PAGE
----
Friday, September 2, 2011

Dementia agitation and alternate therapies

Activities directors and other healthcare professionals here is a great dementia resource for caregivers and healthcare professinals.

Here is information on being the best caregiver you can be

Here is a way for nurses administrators, social workers and other health care  professionals to get an easyceu or two

Jane Harrison R.D.

Scientists are trying to find new ways to preserve memory and perhaps even prevent Alzheimer's. But what if a loved one already has this debilitating disease?
There is no cure for Alzheimer's disease, but you can try to enhance the person's quality of life. One way to do this is with therapies that take aim at the anxiety, depression and agitated behaviors that often come with dementia. You can talk to your doctor about using these therapies along with medication or as an alternative.
Alternative treatments
Music therapy, massage, exercise and aromatherapy have all shown promise in helping to ease the depressive and anxious behaviors of dementia. But aside from a few small studies, solid proof is lacking on these treatments. Large-scale randomized controlled trials are needed to confirm the results.
All the same, some caregivers and people who work with Alzheimer's patients report seeing improvements from using the following alternative therapies:
Music therapy

Music that is familiar and likable may help to ease depression and agitation in people with Alzheimer's and other forms of dementia. In some cases it can also improve sociability and movement. This is especially true if it has personal meaning for someone or is connected with events from his or her past. Even if someone cannot name the tune, familiar songs can bring a sense of happiness, calm or peace.
Pet therapy

Some people with dementia seem to respond to the comforting presence of an animal even if they respond to little else. Just petting, walking or playing with dogs (or other animals) can bring out feelings of calm and well-being. It makes some people with Alzheimer's remember pets from the past and brings others out of their shells. Regular contact with a pet can help lessen anxiety and agitation and promote social skills.

There is some evidence that massage therapy may reduce behaviors such as wandering, aggression and agitation. In two studies, hand massage and gentle touching during conversation helped ease agitation and restore appetite in dementia patients over short periods of about an hour. Some researchers and caregivers also believe that massage may help improve memory and cognition in those with dementia.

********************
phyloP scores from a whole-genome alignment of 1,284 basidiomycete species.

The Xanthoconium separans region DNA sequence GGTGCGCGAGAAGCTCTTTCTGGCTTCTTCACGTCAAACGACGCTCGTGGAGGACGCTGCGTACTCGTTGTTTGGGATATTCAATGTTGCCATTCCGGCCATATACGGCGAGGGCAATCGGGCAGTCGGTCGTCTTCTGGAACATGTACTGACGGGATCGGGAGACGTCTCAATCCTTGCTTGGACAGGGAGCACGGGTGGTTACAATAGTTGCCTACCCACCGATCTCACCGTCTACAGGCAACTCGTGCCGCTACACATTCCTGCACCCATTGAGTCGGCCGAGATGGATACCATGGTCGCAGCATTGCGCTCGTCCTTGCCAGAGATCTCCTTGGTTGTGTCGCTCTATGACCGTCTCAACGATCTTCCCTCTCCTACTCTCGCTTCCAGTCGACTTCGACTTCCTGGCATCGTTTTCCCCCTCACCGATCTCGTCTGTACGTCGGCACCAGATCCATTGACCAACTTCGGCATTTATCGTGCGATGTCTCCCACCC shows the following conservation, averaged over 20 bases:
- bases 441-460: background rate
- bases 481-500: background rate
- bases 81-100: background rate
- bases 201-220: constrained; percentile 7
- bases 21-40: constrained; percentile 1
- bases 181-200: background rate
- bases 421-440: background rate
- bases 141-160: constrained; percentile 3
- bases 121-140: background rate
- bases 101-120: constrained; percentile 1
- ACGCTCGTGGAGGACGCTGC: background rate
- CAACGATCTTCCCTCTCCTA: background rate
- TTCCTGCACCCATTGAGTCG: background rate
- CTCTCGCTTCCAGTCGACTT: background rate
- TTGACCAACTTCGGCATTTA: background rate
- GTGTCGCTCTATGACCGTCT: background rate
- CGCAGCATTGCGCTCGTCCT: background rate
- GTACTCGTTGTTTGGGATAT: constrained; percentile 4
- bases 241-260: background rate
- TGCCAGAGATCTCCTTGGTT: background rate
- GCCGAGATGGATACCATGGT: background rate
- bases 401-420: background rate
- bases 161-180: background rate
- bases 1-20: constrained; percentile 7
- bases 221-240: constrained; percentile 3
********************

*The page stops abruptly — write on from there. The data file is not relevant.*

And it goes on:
Light exercise and walking appear to reduce wandering, aggression and agitation in some people with Alzheimer's. Mixing exercise into daily routines and scheduled activities can also help ease problem behaviors, some studies found. The type of exercise should be tailored to the person's abilities. Always check with your doctor before you start any type of exercise program.

Aromatherapy is the use of pure essential oils from fragrant plants. Some research suggests that aromatherapy can promote relaxation and sleep, relieve pain and reduce depression. One small trial showed that aromatherapy significantly helped to relieve agitation and other psychiatric symptoms. Larger trials are underway.
Melatonin and Bright light therapy

Sleep disorders are very common with dementia. Along with the hormone melatonin, exposure to bright light is known to play a role in our sleep/wake cycles. In one well-controlled study, researchers learned that people exposed to specific amounts of daytime bright light showed modest improvements in dementia symptoms such as depression, mood and sleep. One small study, though, showed that melatonin could reverse this good effect. But more research is needed to see the effects of melatonin and light therapy on people with dementia. Some research has not found that melatonin improves any cognitive or behavioral problems seen with dementia.
In any case, do not take any supplements without first talking to your doctor.
A word on vitamin E and ginkgo
  • Vitamin E. Some studies have shown that vitamin E can slow the progression of Alzheimer's disease, while other studies have shown no benefit. Doctors now warn people against taking large dosages of vitamin E, because it can raise your risk of cardiovascular death.
  • Ginkgo. It was once thought that extracts from the leaves of the ginkgo biloba tree could help slow the progression of memory problems. A large-scale scientific study debunked that theory, though.
View the original Alternative therapies that may help ease the struggles of Alzheimer's dementia article on 

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